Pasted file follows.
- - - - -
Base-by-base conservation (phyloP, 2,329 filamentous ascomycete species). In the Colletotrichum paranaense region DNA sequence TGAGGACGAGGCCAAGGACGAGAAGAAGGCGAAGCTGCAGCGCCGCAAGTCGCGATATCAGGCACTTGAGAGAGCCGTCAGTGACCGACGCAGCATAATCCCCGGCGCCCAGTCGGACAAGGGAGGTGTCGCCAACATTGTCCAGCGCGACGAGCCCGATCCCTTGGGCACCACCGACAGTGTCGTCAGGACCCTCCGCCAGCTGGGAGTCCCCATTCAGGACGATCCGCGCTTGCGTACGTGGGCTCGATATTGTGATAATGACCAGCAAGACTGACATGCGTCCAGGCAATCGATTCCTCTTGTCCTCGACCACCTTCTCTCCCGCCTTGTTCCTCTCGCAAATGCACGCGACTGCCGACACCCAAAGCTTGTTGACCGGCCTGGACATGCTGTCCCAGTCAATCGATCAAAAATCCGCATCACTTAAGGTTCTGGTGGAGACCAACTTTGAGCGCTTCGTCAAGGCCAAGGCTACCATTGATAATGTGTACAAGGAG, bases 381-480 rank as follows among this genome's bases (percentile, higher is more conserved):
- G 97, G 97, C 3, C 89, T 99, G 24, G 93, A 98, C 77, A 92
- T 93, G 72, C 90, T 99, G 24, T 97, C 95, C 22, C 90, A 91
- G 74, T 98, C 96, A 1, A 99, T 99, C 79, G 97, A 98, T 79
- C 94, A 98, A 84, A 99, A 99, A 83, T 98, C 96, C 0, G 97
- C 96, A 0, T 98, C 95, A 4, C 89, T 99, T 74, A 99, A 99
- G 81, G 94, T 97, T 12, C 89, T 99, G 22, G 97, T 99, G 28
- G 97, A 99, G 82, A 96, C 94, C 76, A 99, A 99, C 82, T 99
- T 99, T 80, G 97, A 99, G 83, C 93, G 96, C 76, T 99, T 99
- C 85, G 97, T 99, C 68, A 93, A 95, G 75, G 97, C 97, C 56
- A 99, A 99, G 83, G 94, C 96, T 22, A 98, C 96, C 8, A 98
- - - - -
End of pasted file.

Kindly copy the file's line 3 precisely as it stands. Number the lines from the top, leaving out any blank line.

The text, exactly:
- T 93, G 72, C 90, T 99, G 24, T 97, C 95, C 22, C 90, A 91